What’s the difference between a Pro and a Semi-Pro (sports, music)?



What’s the difference between a Pro and a Semi-Pro (sports, music)?

In: Other

A professional makes most if not all their income from that activity.

A semi-professional (probably a loose term) is for someone who makes some income from that activity but relies significantly on another source of income.

it depends, I font think there are any hard limits and would depend on who is saying it and in what field we are talking about, one of the more common distinguishers is if it’s your main job or just a hobby.

I am an amatuer musician and a former semi-pro baseball player. The two are different, but the term is generic enough to be used for different types of situations.

As a semi-pro baseball player, our team went to different tournaments and my airfare and hotel were paid for. My food was not. Most of my gear was also covered if it was essential (like jerseys, pine tar, and cleats) or if we had a particular sponsor (like bats and batting gloves), but I paid for my own $400 glove because it’s a luxury/personal item. It has lasted me to this day and I still play softball with it. 🙂

From a musician’s standpoint, I’m not really sure that it’s as structured. I feel a semi-pro musician is a musician who probably plays a lot of local bar gigs and makes some good spending cash OR a musician who plays some regional gigs for medium and large-sized acts when they come to their local area.

Many people assume that a live band lineup = the band that you’ve heard on a particular recording. This may be so for less famous bands, but there are a LOT of larger bands that pickup local professionals as they enter new legs on their tour. These people come and play supporting roles in the show, whether it be rhythm guitar, adding some pedal steel, or providing backup vocals, etc. For example, I have a friend who plays guitar on the European leg for Enrique Iglesias, but nowhere else in the world when he is on tour.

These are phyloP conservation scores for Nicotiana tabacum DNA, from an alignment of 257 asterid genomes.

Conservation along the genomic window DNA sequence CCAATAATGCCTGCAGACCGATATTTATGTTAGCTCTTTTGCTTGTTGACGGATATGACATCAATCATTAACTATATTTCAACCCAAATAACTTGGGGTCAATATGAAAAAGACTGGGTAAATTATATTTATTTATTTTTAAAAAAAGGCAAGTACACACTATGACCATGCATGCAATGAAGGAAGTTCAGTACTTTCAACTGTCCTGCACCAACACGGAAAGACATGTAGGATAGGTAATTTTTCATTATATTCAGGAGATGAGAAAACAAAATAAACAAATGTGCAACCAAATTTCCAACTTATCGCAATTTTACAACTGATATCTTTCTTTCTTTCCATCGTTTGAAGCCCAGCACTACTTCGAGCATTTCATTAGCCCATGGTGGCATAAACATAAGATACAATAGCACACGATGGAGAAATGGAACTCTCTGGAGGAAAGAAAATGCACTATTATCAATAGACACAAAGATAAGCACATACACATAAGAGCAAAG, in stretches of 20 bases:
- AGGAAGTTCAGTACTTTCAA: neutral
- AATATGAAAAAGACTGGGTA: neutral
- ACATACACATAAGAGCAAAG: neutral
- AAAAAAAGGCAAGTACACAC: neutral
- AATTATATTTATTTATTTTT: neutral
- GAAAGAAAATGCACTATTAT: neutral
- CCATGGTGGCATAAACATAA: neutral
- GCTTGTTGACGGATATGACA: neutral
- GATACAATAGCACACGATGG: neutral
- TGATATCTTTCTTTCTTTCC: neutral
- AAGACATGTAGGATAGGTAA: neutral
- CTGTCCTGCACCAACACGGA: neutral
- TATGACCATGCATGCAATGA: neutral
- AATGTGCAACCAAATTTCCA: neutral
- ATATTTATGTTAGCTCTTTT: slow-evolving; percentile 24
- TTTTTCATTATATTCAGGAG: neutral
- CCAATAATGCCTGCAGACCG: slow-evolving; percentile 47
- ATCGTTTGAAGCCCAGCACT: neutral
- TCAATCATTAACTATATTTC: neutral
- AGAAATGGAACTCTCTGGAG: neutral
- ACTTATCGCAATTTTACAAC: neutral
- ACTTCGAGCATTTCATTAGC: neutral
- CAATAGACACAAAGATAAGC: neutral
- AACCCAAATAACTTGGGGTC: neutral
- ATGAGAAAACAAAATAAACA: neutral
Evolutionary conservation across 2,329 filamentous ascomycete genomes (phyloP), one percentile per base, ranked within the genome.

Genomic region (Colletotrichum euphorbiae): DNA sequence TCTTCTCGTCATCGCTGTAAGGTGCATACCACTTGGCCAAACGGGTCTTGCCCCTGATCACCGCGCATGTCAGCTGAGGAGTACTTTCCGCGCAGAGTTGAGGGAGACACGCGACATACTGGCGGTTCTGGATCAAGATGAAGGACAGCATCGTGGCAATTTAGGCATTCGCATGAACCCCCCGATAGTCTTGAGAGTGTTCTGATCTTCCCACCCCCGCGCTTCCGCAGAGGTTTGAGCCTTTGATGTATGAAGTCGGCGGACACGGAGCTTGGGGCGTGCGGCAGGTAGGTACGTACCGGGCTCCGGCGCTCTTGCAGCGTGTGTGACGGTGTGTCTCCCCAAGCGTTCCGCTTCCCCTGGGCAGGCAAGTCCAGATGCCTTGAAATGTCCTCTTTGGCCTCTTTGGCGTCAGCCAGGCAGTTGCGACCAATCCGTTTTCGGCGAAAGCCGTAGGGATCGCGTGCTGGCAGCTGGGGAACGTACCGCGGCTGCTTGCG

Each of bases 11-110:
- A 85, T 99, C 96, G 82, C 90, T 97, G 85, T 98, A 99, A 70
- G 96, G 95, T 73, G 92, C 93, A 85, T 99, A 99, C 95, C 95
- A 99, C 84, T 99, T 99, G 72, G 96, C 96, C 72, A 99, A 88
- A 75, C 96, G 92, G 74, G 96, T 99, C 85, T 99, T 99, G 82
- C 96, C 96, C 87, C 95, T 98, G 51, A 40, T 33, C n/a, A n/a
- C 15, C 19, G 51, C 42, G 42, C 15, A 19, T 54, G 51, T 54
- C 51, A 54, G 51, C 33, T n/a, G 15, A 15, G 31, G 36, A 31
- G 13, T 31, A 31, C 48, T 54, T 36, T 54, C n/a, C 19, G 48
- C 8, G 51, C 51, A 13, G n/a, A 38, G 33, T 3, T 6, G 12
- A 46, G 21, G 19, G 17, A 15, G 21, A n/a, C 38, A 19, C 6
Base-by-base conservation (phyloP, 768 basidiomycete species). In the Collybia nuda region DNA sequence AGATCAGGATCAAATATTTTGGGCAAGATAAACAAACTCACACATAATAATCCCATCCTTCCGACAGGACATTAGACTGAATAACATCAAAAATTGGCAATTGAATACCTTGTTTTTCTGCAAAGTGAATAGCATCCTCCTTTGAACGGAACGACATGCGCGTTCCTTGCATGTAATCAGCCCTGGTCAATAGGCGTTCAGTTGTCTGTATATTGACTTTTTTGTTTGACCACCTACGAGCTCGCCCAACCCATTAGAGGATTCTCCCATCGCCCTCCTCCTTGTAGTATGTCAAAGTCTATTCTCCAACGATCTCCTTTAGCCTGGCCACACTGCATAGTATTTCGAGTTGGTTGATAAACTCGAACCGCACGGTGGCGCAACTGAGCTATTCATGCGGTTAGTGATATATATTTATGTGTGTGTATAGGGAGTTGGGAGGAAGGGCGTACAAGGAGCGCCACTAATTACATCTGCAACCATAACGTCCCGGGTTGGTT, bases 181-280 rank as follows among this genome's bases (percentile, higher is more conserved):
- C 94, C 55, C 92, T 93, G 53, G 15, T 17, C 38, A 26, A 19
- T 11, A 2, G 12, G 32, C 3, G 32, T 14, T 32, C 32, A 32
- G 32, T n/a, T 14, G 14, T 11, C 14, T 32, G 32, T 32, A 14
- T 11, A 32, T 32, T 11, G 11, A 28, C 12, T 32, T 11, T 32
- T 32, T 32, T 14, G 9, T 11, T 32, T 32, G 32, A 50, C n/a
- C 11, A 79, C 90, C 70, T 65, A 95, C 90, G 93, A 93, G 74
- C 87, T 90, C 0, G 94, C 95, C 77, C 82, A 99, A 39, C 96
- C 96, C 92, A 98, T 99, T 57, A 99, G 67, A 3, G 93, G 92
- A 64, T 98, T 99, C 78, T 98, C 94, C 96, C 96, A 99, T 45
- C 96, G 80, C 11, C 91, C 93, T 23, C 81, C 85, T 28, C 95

Good organized band managers will also have on-call people to fill in for primary group members in case they get sick or temporarily injured in some way (or went on a binge the night before har).

Additionally, most people don’t think about how many musicians make some really good income playing in orchestra pits for live shows like musicals. I have several friends who play for off-broadway shows at regional/local theaters. These jobs, once you get one and are trusted to actually study and do your job correctly (it’s not easy), are very reliable because it’s difficult to find people who can actually accomplish it. It’s not always a full-time position, so this could be included under the semi-pro category.

As these two jobs—athletics and music—are totally non-standard from a corporate standpoint, there are many ways to make some extra cash while doing them. It’s kind of about being creative. So when someone says semi-pro, it just means that they are able to get some kind of compensation for what they are doing because of their skill level and reliability.

In sports, semi-pro means they get paid, but generally not enough to live on, and the schedules presume they work a second job. Semi-pros often have to provide their own equipment and transportation. There isn’t always a clear delineation between low-level professionals and semi-professionals.

I’ve not heard the term applied to musicians. You are usually considered a professional if you get paid and particularly if you have a release. The rest is a matter of degree.